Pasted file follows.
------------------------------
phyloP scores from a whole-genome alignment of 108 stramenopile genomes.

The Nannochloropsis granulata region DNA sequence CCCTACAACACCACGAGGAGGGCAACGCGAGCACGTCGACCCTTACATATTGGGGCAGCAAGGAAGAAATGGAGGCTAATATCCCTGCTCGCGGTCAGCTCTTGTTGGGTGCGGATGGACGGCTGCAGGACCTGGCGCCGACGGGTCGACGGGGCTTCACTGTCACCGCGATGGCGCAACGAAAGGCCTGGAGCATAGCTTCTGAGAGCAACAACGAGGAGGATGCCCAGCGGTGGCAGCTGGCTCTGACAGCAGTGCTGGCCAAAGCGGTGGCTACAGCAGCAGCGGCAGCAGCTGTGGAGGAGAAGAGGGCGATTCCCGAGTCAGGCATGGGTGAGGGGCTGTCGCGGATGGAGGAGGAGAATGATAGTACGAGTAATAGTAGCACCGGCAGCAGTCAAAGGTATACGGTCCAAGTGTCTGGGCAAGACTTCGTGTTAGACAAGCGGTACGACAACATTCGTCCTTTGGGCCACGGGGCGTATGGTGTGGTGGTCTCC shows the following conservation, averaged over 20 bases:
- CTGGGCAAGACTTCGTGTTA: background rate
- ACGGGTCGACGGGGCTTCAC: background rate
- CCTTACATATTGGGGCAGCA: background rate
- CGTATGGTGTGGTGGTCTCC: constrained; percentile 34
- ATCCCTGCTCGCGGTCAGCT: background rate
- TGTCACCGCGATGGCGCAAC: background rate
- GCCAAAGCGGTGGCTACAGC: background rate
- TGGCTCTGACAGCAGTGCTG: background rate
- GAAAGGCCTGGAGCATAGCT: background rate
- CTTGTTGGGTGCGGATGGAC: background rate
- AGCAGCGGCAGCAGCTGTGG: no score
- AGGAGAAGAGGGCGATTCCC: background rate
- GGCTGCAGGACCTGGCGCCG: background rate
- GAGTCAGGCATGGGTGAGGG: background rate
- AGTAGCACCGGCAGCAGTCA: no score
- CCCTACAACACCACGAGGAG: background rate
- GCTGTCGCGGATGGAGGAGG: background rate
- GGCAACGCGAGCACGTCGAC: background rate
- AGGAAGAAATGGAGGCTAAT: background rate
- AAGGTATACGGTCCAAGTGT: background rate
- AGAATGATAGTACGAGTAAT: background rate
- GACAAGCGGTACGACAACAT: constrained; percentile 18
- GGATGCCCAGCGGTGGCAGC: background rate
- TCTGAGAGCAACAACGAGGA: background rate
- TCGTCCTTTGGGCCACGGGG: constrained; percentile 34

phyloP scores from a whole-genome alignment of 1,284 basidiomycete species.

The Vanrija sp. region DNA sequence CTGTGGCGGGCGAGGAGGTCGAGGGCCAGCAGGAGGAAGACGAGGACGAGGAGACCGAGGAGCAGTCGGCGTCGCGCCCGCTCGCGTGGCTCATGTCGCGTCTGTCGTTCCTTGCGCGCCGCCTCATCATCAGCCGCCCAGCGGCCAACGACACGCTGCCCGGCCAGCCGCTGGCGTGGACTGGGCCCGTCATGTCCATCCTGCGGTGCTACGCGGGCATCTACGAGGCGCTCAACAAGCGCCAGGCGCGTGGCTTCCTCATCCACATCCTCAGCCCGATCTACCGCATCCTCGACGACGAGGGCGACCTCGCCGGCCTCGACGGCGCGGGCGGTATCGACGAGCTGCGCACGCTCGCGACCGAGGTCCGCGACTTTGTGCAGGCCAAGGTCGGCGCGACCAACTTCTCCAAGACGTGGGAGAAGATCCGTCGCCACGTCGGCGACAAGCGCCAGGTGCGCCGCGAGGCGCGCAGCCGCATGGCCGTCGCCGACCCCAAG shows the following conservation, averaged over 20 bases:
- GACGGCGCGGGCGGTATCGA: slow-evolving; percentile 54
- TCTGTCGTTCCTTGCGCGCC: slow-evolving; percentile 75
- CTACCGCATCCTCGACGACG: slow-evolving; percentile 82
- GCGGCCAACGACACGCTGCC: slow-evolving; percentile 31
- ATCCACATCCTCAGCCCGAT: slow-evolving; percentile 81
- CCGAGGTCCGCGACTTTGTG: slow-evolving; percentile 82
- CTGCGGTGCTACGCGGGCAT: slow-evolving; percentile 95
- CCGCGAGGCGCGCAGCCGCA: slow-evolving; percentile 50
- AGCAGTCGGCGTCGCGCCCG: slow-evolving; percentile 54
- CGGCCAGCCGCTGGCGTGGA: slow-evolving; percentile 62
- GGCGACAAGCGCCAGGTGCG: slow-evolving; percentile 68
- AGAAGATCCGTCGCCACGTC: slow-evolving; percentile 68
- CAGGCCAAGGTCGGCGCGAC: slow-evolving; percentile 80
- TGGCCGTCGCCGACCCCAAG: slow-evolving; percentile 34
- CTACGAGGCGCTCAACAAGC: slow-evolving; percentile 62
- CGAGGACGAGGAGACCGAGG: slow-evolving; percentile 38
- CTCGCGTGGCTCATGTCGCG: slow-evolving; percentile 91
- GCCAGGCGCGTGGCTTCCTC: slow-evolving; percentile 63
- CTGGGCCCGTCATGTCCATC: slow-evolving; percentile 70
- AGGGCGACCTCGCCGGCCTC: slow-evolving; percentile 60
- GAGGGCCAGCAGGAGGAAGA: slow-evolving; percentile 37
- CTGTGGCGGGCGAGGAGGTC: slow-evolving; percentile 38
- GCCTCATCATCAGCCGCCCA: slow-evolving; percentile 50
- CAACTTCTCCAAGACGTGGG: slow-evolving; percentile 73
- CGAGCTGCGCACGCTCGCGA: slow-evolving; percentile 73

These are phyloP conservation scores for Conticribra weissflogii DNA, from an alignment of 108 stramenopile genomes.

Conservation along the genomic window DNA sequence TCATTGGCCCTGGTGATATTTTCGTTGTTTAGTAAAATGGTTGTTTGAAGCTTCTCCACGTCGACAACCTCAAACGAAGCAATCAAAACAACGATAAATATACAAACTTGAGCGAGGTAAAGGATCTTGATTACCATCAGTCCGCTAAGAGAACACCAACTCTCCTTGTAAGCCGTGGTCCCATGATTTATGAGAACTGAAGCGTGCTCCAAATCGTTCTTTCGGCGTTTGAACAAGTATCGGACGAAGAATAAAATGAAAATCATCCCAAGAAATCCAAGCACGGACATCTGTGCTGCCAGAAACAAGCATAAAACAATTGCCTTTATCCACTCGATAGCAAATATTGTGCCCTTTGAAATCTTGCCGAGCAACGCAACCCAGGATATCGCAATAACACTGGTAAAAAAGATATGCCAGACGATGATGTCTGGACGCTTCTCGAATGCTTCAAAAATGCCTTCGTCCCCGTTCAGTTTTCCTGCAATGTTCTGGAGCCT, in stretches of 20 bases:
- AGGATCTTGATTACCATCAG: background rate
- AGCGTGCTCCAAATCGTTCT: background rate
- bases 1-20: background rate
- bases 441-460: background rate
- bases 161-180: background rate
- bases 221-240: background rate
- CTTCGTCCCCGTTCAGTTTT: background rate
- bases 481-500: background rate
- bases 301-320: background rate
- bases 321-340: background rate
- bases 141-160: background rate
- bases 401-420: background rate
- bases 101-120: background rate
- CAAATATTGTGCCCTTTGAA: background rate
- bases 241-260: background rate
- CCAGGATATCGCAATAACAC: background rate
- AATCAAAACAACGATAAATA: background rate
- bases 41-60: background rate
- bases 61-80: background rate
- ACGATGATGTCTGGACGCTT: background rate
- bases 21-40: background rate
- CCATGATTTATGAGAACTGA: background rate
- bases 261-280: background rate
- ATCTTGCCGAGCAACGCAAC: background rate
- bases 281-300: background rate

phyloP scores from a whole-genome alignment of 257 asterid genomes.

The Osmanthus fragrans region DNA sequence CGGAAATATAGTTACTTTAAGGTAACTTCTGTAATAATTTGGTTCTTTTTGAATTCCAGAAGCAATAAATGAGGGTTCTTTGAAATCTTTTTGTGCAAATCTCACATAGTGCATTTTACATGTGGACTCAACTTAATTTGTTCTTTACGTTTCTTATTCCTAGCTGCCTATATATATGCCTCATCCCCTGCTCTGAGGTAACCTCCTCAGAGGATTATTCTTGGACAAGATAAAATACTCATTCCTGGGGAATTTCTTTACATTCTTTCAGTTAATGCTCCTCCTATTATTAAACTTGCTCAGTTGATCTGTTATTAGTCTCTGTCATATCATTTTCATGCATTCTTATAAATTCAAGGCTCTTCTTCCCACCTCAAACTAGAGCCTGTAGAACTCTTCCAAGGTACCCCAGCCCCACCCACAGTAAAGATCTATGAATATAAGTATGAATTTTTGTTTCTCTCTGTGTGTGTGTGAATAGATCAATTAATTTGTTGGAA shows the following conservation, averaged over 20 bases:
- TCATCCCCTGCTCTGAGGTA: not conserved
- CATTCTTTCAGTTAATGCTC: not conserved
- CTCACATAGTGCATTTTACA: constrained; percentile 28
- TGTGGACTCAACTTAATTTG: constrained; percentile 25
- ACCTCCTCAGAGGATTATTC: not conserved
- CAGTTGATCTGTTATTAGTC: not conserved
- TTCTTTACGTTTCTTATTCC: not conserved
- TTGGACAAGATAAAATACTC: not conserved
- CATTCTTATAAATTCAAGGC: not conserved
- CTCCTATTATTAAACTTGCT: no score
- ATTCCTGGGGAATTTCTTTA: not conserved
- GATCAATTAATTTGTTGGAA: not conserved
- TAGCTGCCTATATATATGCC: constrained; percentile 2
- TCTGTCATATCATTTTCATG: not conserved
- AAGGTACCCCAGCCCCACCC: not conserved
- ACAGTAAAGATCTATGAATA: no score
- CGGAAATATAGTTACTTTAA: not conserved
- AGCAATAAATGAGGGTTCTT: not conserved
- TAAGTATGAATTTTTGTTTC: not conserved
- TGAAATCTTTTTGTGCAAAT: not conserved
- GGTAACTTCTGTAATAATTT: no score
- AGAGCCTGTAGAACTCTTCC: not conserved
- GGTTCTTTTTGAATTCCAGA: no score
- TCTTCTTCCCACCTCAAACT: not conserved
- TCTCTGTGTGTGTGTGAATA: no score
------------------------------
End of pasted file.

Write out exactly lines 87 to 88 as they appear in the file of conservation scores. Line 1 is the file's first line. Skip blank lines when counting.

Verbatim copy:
- TGTGGACTCAACTTAATTTG: constrained; percentile 25
- ACCTCCTCAGAGGATTATTC: not conserved